Wednesday, May 23, 2012

East End Cake Decorators April Meeting

At our meeting in April, Glenys gave us an excellent demo all about a fairly new product called SugarVeil.  It comes as a powder to be mixed with water to a runny mixture, this stage is called the "wet stage".

Next it is spread onto special textured teflon mats and left to dry for about two hours.  This is the "dry" stage: dry to the touch, but still pliable and not sticky.  The "set" stage is when the piece is dry and brittle.   

While it is still pliable, Glenys cuts out a motifs from the larger piece.

This is another design that stretches out like a hammock.

It can also be piped into designs or letters  ......

butterfly or dragonfly wings

This and the photo below show how it can be cut to fashion a bride's gown or a dress for an old fashioned belle.

Thanks, Glenys for a really interesting demo. 

SugarVeil is available at Flour Confections in Pickering.  

May's meeting  is the Annual Cake Competition
The criteria is as follows:

Cover a board (not a cake or stryo dummy) with fondant and decorate it with spring flowers. Advanced members are required to use gum paste. The board can be displayed flat on the table or placed on a stand. There is a fee of $5.00 per entry in this category.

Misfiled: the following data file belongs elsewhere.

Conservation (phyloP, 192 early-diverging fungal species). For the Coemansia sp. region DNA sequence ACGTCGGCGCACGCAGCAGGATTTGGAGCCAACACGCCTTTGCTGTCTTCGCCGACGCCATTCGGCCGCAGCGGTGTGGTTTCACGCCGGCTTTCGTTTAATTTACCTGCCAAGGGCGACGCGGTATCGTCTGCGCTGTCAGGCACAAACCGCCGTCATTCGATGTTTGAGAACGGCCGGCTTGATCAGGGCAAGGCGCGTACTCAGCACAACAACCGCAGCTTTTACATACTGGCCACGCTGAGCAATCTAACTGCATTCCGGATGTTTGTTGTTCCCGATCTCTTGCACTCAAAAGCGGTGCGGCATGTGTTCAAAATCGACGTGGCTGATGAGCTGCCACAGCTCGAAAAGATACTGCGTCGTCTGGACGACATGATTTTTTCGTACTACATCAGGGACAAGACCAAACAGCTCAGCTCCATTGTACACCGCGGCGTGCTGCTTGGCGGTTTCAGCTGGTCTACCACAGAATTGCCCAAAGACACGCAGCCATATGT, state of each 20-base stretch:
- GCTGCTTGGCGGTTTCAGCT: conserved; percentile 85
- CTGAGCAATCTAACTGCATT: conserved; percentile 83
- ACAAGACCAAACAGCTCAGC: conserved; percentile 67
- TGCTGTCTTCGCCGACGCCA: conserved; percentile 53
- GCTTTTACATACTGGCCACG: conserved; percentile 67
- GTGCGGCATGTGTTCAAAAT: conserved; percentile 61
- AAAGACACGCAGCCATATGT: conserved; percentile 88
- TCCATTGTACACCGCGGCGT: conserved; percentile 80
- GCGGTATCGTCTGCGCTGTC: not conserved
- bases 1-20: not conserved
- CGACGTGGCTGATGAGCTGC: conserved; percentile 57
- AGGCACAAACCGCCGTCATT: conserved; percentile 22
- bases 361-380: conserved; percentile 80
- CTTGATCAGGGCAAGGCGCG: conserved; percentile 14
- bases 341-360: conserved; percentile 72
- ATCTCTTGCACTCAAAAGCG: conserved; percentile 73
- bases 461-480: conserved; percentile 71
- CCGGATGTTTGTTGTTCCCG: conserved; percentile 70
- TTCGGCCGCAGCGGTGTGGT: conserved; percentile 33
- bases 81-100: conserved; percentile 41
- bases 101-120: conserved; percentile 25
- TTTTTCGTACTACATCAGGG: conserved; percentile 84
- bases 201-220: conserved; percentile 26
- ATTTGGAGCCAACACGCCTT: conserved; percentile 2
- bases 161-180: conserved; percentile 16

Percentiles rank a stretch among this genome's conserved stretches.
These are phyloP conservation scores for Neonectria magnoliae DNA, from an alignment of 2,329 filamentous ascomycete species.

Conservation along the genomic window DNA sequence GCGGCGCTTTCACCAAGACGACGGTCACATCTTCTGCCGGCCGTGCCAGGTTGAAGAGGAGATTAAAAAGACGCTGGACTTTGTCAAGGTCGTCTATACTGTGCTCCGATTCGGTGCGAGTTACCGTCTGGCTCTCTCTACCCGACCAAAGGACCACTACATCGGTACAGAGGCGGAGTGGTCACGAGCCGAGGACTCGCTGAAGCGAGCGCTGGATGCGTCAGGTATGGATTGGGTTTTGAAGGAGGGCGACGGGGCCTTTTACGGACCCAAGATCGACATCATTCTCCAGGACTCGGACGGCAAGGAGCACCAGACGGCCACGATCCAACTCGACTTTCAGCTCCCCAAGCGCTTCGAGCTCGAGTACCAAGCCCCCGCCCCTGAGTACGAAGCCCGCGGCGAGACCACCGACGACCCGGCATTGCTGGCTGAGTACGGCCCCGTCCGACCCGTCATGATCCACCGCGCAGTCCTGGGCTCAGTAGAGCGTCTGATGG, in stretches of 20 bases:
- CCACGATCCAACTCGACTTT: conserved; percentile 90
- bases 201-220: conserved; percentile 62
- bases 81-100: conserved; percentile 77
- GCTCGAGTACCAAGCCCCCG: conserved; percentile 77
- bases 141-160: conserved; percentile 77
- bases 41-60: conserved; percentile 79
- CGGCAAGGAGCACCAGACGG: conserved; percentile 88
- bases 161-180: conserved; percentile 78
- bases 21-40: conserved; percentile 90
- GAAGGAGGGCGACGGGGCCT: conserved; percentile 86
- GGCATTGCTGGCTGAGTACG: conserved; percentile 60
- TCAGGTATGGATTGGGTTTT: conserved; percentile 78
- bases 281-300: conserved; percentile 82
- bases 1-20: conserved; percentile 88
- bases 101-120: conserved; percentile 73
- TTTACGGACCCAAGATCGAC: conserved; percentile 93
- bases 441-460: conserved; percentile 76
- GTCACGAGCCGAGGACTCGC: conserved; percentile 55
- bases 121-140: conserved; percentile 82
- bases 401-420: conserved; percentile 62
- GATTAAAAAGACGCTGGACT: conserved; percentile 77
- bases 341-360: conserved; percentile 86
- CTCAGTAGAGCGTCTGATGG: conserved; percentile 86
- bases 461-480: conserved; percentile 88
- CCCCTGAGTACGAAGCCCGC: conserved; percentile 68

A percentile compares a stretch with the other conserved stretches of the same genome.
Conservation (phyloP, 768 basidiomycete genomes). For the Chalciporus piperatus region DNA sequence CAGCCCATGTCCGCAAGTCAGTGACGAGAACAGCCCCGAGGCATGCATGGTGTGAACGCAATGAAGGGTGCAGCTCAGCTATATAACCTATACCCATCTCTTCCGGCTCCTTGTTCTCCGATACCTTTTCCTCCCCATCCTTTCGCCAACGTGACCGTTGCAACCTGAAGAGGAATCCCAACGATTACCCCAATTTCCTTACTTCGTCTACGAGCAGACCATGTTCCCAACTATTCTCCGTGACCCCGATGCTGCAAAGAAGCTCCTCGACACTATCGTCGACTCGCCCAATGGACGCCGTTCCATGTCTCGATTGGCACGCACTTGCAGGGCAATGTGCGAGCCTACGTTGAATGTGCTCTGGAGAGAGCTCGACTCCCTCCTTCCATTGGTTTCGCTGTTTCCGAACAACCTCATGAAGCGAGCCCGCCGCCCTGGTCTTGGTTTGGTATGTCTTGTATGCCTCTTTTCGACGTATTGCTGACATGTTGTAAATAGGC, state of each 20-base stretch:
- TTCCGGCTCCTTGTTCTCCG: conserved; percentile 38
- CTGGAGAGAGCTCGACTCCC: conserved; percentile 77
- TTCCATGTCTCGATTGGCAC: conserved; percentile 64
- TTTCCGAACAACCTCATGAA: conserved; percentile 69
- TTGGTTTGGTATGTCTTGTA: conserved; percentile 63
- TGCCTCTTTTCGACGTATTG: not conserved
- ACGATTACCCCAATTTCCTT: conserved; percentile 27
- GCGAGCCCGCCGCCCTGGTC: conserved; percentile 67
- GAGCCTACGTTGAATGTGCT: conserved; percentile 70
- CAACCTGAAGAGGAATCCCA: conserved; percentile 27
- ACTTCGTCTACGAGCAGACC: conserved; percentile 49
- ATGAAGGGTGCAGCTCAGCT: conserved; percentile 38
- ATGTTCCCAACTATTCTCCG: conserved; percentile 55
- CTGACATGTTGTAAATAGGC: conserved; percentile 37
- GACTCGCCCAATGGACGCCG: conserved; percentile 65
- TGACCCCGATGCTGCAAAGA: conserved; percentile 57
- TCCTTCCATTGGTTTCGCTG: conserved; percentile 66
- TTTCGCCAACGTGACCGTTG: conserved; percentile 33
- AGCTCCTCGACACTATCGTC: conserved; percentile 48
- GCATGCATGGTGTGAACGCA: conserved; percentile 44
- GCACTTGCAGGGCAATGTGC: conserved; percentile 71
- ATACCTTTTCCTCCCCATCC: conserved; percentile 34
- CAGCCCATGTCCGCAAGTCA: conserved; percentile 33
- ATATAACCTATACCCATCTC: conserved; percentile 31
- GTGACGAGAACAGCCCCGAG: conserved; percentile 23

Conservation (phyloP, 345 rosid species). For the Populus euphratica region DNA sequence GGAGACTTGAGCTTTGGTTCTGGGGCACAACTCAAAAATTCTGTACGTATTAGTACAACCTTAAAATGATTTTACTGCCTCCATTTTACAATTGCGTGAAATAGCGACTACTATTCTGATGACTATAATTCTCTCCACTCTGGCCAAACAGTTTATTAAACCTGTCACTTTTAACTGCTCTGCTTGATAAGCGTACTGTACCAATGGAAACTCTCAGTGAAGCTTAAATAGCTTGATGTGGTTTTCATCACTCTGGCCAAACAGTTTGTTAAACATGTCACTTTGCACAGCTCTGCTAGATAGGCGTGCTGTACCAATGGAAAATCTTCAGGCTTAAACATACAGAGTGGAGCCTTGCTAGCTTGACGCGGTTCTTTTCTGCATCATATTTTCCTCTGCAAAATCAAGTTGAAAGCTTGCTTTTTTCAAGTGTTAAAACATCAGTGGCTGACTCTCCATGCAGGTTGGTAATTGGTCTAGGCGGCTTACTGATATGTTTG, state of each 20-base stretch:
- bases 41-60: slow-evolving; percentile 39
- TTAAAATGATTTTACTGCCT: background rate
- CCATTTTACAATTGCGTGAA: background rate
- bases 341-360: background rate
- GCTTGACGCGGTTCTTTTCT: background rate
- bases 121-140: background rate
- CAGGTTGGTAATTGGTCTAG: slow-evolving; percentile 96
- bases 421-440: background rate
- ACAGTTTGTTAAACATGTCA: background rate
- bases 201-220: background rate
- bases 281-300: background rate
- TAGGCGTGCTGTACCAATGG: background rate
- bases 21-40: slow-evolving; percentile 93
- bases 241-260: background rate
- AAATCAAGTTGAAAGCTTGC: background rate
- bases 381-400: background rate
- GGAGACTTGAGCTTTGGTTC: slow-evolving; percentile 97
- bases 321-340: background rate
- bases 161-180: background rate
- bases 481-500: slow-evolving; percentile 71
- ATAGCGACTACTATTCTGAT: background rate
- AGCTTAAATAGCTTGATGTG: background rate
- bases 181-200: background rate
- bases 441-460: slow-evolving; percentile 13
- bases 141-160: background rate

Thursday, May 17, 2012

Fascinating Fun

Me and my friends Brenda (centre) and Suzanne (right) at our Seniors' Club Mothers' Day Luncheon.  

Previously Brenda organized a "Fascinator Workshop". Thirty or so of our members made their own cute little toppers, all different.
In the background you can see the quilt that Suzanne and I are working on.  This single quilt-as-you-go is in all the pastel shades with a few darker purple.  It will be sashed in dark purple.

Thursday, May 10, 2012


This is my 96 year old mother with her birthday gifts from the family this past weekend.  I weighed the bars and bags - 7 lbs!

And here she's making a wish!

Tuesday, May 8, 2012

Chikan embroidery stitchalong

Well, it's completed.  Thank you Anita from Artistic Fingers who guided us through eight weeks of Chikan embroidery.  The finished motif is very nice.  

I'm going to admit that I had a very difficult time with filling the centre upside down heart.  The sample numbered pattern instructs we go down one column and then up the next.  My brain just could not fathom that out, so when I reached the bottom of the first column I wove my thread up through the stitches at the back to the top of the next column and began embroidering down again.

A week or so ago she showed on her blog some more potential stitch-alongs.  I'm looking forward to doing another.